The second attack on FSPB Coral occurred on 16 May at approximately 2.30am. Once again the enemy hit under the cover of darkness, launching a sustained barrage of rockets, mortars and small arms on FSPB Coral.[23] The fight for FSPB Coral went on until 6 June and involved a large number of clashes with NVA and heavy rocketing and mortaring of Coral.[24]
In early June, the First Australian Task Force was informed that operations in the ‘Catchers Mitt’ area were terminated. On 6 June FSPB Coral was abandoned and remaining units returned to Nui Dat via air or road.[25] By the time the Australians withdrew, over 270 NVA had been killed, 20 captured and an untold number wounded. The Australians suffered 25 killed and 109 wounded.[26]
Lieutenant Ian Ahearn from 102 Field Battery wrote 13 citations for actions at FSPB Coral. Of those 13 written, two gunners were decorated for their part in the battle: Sergeant Leslie John Stephens received the Military Medal (MM) and Sergeant Lindsay Arthur (Algie) Elgar was Mention in Despatches (MiD).[27] Events that occurred over 45 years ago still resonate in the minds of the veterans and recognition of their action in the battle of FSPB Coral are still being sought. Yet, the veterans wonder how, or even if, the Battle for FSPB Coral will be remembered.
Archival Material
Australian War Memorial, Australian Army Commanders’ Diaries (Vietnam), Infantry Units, 1 Battalion Royal Australian Regiment, Narrative, Annexes (1-30 June 1968), AWM95-7-1-79,, (accessed 11 November 2013).
Australian War Memorial, Australian Army Commanders’ Diaries (Vietnam), Infantry Units, 1 Battalion Royal Australian Regiment, Narrative, Duty Officers Log Annexes, Maps, part 2 (1-31 May 1968), AWM95-7-1-78 Part 2,, (accessed 10 April 2013).
Australian War Memorial, Australian Army Commanders’ Diaries (Vietnam), Headquarters units, Headquarters, 1 Australian Task Force, Duty Officer’s Log (cont), (1-31 May 1968),, (accessed 16 October 2013).
Interviews (conducted by Author)
Ahearn, Ian ‘Scrubber’ (interview conducted, 11February 2013), pp. 1-14.
Carmody, Tom (interview conducted 07 June 2012), pp. 1-4.
Costello, Robert ‘Cossie’ (interview conducted 07 June 2013), pp. 1-3.
D’Arcy, Larry (interview conducted 28 February 2013), pp. 1-8.
Jensen, Tony (interview conducted 17 February 2013), pp. 1-7.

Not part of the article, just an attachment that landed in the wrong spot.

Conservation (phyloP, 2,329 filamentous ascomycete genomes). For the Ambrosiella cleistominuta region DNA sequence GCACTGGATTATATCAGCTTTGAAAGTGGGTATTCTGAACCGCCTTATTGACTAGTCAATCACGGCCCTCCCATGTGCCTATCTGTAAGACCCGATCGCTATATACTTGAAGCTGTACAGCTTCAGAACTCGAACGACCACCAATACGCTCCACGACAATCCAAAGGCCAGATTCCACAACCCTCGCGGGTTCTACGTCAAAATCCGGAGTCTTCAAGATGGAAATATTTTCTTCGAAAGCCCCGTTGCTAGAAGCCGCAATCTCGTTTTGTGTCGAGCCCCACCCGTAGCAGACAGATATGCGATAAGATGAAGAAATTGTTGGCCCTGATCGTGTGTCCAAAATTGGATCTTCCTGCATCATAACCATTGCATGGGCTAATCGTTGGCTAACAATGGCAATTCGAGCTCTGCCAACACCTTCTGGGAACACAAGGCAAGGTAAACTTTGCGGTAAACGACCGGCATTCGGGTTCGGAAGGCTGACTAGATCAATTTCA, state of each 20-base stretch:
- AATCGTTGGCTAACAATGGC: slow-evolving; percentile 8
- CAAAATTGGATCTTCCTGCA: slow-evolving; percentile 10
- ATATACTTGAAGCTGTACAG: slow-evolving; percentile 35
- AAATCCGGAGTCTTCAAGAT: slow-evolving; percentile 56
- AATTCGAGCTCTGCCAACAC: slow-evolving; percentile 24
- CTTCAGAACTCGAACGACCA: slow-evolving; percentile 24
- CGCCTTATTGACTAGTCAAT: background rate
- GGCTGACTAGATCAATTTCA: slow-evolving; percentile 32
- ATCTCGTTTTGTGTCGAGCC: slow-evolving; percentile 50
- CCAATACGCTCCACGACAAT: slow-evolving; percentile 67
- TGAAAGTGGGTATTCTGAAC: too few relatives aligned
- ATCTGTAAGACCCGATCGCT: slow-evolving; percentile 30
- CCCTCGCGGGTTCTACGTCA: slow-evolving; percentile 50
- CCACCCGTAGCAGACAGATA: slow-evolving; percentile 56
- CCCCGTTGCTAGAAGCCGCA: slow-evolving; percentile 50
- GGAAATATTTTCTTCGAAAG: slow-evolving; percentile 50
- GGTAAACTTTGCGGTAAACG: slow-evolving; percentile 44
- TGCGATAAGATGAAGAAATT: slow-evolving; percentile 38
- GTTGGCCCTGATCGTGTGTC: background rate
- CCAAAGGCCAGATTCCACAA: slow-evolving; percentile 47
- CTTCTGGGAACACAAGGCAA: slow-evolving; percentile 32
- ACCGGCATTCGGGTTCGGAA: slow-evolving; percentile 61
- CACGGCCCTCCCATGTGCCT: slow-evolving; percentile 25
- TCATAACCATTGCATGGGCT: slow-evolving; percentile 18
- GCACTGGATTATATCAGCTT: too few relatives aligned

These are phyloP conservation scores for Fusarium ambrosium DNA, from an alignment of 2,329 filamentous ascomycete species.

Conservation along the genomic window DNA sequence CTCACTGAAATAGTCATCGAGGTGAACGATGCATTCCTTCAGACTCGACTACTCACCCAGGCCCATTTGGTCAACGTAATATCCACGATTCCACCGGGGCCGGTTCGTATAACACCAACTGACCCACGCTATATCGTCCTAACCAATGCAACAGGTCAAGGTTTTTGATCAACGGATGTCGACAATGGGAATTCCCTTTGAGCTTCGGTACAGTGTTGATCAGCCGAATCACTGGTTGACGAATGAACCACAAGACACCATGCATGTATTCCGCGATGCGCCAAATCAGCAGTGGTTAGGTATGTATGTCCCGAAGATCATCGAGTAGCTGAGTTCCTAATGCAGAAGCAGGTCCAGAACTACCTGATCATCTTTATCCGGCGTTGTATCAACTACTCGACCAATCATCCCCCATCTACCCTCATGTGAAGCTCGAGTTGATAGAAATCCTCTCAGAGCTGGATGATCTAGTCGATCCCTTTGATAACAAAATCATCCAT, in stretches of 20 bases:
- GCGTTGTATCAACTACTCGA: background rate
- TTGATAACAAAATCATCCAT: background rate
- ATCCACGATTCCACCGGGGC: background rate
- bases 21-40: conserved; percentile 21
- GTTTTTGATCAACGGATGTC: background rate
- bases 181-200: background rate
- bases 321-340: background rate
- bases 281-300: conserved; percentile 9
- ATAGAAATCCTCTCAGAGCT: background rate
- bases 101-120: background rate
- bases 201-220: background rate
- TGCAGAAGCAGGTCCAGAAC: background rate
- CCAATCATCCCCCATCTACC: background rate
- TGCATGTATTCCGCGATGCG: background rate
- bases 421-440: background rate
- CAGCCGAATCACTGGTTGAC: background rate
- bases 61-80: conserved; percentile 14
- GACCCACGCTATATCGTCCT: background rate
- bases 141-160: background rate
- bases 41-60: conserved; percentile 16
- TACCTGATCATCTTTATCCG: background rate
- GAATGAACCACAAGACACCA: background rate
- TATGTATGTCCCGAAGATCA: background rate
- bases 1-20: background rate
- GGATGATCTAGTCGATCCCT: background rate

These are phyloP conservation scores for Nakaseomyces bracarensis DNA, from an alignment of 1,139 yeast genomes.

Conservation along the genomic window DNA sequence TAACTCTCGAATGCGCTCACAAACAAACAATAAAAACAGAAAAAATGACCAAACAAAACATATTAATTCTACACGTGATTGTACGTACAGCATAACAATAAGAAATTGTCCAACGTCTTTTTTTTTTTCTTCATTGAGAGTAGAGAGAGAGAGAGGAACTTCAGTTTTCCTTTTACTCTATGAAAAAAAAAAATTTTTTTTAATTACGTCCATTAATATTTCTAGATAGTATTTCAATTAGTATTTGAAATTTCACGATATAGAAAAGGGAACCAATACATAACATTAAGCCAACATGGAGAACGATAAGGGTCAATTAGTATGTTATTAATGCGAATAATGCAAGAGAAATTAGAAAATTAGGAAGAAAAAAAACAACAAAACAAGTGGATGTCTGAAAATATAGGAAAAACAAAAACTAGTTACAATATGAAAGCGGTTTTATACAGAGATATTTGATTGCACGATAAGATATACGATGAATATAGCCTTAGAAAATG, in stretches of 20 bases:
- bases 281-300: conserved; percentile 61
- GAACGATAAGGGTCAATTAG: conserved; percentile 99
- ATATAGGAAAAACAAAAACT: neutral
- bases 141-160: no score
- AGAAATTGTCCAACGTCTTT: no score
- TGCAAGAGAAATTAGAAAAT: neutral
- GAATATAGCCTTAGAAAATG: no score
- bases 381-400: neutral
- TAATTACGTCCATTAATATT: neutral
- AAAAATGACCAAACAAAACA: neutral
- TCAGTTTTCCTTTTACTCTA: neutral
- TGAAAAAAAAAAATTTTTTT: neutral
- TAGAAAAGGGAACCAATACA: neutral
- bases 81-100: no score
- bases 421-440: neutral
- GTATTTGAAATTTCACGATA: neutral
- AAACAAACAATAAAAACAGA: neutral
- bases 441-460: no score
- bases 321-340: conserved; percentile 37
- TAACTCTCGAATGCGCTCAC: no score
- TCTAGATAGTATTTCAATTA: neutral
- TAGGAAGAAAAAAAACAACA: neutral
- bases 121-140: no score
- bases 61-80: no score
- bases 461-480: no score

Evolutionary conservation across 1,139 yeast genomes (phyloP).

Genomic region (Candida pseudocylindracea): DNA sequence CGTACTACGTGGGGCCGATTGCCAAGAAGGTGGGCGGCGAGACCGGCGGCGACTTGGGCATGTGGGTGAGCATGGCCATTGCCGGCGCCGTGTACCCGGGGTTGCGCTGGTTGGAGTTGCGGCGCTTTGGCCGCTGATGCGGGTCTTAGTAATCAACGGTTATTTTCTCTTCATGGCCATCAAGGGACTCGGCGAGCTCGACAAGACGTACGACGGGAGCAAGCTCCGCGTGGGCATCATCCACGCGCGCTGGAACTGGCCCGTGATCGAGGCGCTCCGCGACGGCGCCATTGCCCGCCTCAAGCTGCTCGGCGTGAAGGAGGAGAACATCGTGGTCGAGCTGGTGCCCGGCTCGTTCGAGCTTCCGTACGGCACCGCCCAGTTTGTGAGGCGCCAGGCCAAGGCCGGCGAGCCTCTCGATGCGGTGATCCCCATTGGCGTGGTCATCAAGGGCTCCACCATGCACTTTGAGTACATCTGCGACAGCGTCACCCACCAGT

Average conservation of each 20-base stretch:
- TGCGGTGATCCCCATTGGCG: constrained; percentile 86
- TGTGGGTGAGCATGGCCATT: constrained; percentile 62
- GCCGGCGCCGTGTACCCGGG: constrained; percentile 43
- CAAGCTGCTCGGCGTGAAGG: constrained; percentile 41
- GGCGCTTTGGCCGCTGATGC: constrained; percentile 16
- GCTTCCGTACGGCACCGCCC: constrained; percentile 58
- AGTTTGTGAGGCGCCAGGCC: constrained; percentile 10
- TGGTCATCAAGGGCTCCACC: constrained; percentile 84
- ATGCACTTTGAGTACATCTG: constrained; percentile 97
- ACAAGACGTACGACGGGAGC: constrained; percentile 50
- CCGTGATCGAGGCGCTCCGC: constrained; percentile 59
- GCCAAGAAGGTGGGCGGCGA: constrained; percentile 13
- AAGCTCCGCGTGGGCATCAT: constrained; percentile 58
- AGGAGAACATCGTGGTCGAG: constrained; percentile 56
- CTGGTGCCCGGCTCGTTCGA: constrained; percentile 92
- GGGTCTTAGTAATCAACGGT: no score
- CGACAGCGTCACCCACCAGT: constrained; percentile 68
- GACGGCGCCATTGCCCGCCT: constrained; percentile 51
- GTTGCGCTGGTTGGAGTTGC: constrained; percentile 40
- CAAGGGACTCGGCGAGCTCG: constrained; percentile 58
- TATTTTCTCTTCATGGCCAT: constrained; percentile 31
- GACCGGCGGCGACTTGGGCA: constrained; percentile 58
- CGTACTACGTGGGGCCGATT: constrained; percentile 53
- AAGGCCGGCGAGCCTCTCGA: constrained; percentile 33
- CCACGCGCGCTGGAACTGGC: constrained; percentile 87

Tait, Don (interview conducted 11 April, 2013), pp. 1-9.
Thomas, David ‘Tomo’ (interview conducted 05 March 2013), pp. 1-3.
Lowry, Robert. The Last Knight: A biography of General Sir Phillip Bennett AC, KBE, DSO. Newport: Big Sky Publishing, 2011.
McAulay, Lex. The Battle of Coral: Fire Support Bases Coral and Balmoral May 1968. Victoria: Century Hutchinson Australia Pty Ltd, 1988.
McNeill, Ian and Ekins, Ashley. On the Offensive: The Australian Army in the Vietnam War 1967-1968. Crows Nest: Allen & Unwin, 2003.
Journal Articles
Ahearn, Ian. ‘South Vietnam: First Battle of Coral 12th – 13th May 1968 The Real Story’. Journal of the Royal Australian Artillery Historical Company, no. 84 (2012), pp. 5-24.
12 Field Regiment (Vietnam) Association, Awards, (7 August 2012), (accessed 05 April 2014).
Australian War Memorial, Splintex Dart, Battle of Coral: Lance Corporal A J Parr, 1 Battalion Royal Australian Regiment,, (accessed 15 February 2014).
[1] D’Arcy, p. 2.
[2] ibid.
[3] ibid.
[4] ibid., pp. 2-3.
[5] ibid.
[6] D’Arcy, personal collection.
[7] Tom Carmody, (interview conducted 7 June 2013), pp. 1-2.
[8] ibid., p. 2.
[9] ibid, pp. 3-4.
[10] David ‘Tomo’ Thomas, (interview conducted 5 March 2013), p. 2.
[11] ibid.
[12] ibid, p. 3. Note: Gunner Sawtell was killed instantly when the attacking NVA fired point blank into his pit.
[13] Robert ‘Cossie’ Costello (interview conducted 7 June 2013), pp. 1-2.
[14] ibid.
[15] ibid
[16] Costello, personal collection.
[17] Ahearn, p. 7.
[18] ibid.
[19] D’Arcy, p. 3.
[20] ibid.
[21] McNeill and Ekins, On the Offensive, p. 370.
[22] ibid., p. 374.
[23] ibid., p. 375.
[24] ibid., p. 379.
[25] ibid., p. 395.
[26] ibid., p. 396.
[27] 12 Field Regiment (Vietnam) Association, Awards, (7 August 2012), (accessed 05 April 2014).